Legislative Information Offices (LIO)Our Homer and Kenai LIOs are a great resource for tracking bills and participating in hearings.
 
Homer: Amber Corey 235-7878, 270 West Pioneer Avenue
Kenai: Mary Bea Byrne 283-2030, 145 Main St Loop, Suite 217
 
POMs Email is the preferred method of communication for our office.  POMS is currently operational but may experience a delay in reaching our office.  If needed, contact your local LIO office who can email us your comments.
 
Bits & Pieces

Safe Boating Week in Alaska May 20-26
Safe Boating Week focuses on the importance of boaters being “rescue-ready” during the boating season: 1.) Wear a life jacket when in an open boat or on deck, 2.) Carry emergency communication and distress signaling devices on their person, 3.) Attach an engine cut-off switch if equipped, and 4.) All boaters should have a means to re-board their boats.  Five out of six boating fatalities in Alaska are cold-water immersion related drownings, following a vessel capsizing or swamping, being ejected, or a fall overboard. Nine out of ten who died were not wearing a life jacket.  Wearing a life jacket is the simplest way to prevent drowning in a boat accident.  Contact: Kelli Toth, 907-240-6314, kelli.toth@alaska.gov

Public meetings scheduled on Kasilof River area projects

Department of Natural Resources has scheduled public meetings on Wednesday, June 14, and Thursday, June 15, to discuss facility improvement projects along the Kasilof River. The June 14 meeting will be held in Soldotna in the Community Room of the Joyce K. Carver Memorial Public Library, and the June 15 meeting will be in Anchorage in Room 102 of the Atwood Building. Both meetings will run from 6:30 to 8:30 p.m. Topics will include: Kasilof River North Side Improvement Project, Kasilof River South Side Improvement Project, and Old Kasilof Landing Site Development Project.  For information  christianna.colles@alaska.gov 269-8116.  These are ‘listening sessions’, not public hearings on any proposed plan.  For information on the Old Kasilof Landing project click here.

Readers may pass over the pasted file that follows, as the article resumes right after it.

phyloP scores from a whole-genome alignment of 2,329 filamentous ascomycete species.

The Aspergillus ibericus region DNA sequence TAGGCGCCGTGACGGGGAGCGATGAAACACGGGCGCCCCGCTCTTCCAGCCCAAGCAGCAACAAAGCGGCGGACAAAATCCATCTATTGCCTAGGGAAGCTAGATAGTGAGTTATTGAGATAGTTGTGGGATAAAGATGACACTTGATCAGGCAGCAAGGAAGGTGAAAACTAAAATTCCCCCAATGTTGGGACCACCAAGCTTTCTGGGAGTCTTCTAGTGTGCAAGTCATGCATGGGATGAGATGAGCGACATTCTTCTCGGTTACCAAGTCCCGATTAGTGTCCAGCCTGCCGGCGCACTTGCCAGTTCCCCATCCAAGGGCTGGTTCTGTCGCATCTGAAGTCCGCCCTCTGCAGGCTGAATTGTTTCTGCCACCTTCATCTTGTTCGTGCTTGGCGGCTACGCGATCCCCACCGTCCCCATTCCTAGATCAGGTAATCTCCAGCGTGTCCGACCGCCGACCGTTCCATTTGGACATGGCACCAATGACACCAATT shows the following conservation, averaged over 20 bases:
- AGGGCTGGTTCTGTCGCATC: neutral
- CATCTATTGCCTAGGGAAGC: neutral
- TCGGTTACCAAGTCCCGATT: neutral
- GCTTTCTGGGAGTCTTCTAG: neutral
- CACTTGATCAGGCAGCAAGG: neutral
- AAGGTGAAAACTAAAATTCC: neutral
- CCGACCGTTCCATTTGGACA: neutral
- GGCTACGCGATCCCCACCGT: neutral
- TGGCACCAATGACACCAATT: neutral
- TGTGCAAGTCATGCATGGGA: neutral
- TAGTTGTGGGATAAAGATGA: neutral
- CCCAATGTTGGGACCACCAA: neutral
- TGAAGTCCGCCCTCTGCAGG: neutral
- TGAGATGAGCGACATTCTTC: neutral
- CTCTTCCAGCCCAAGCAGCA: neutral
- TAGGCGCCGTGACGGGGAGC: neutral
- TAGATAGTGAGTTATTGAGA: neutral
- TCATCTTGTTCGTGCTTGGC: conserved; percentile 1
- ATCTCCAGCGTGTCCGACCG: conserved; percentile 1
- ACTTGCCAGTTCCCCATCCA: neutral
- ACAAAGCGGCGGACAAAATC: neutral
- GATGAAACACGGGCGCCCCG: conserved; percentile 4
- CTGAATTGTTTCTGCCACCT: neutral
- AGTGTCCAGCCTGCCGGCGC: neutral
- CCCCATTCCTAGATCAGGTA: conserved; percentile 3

State Board of Education & Early Development Meeting May 24
The board will not take public comment. The public is invited to listen to the audio conference, which is expected to last one hour, by calling 1-800-315-6338 and using access code 16107. The board’s meeting packet is available at http://education.alaska.gov/State_Board/ by clicking on the meeting date. For more information, call 907-465-2800.
 
Proposed Medicaid Rate Changes for Facilities, Hospitals, Professional Services and Waivers
Dept. of Health and Social Services proposes changes to regulations on cost containment measures through rate and service reductions, no inflation rate for fiscal year 2018, and no rebasing for fiscal year 2018 for services that receive customary inflation.  Deadline to comment May 30, 2017 at 5pm.  Contact: kurt.west@alaska.gov  907-465-6522.

Contact Us

If you would like to speak to me regarding a specific issue, it is helpful to first get in touch with the member of my staff handling related issues. 

Homer: May-December
270 W. Pioneer Ave., Homer AK 99603
907-235-2921 or 1-800-665-2689; Fax: 907-235-4008

Juneau: January-April
State Capitol – 120 4th St., Juneau, AK 99801
New location: Room 505
907-465-2689 or 1-800-665-2689; fax: 907-465-3472

Kenai: 907-283-9170 (will transfer automatically to Homer or Juneau)

Rep. Paul Seaton Rep.Paul.Seaton@akleg.gov
website:  http://akhouse.org/rep_seaton/

Jenny Martin Jenny.Martin@akleg.gov
Constituent issues and questions, General Capital & Operating Budget information,CAPSIS requests, Personal Legislation

Taneeka Hansen Taneeka.Hansen@akleg.gov
Legislation & Sustainable Fiscal Plans in House Finance, Personal Legislation
 
Joan Brown Joan.Brown@akleg.gov
Operating Budget, Finance Subcommittees
 
Arnold Liebelt Arnold.Liebelt@akleg.gov
Operating Budget, Finance Subcommittees
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Rep. Seaton's Session Contact Information:
 

Mailing Address:
State Capitol - 120 4th Street,
Juneau, Alaska 99801
Phone: (907) 465-2689
Toll-free: 1-800-665-2689
Fax: (907) 465-3472
email: Rep.Paul.Seaton@akleg.gov

http://akhouse.org/rep_seaton/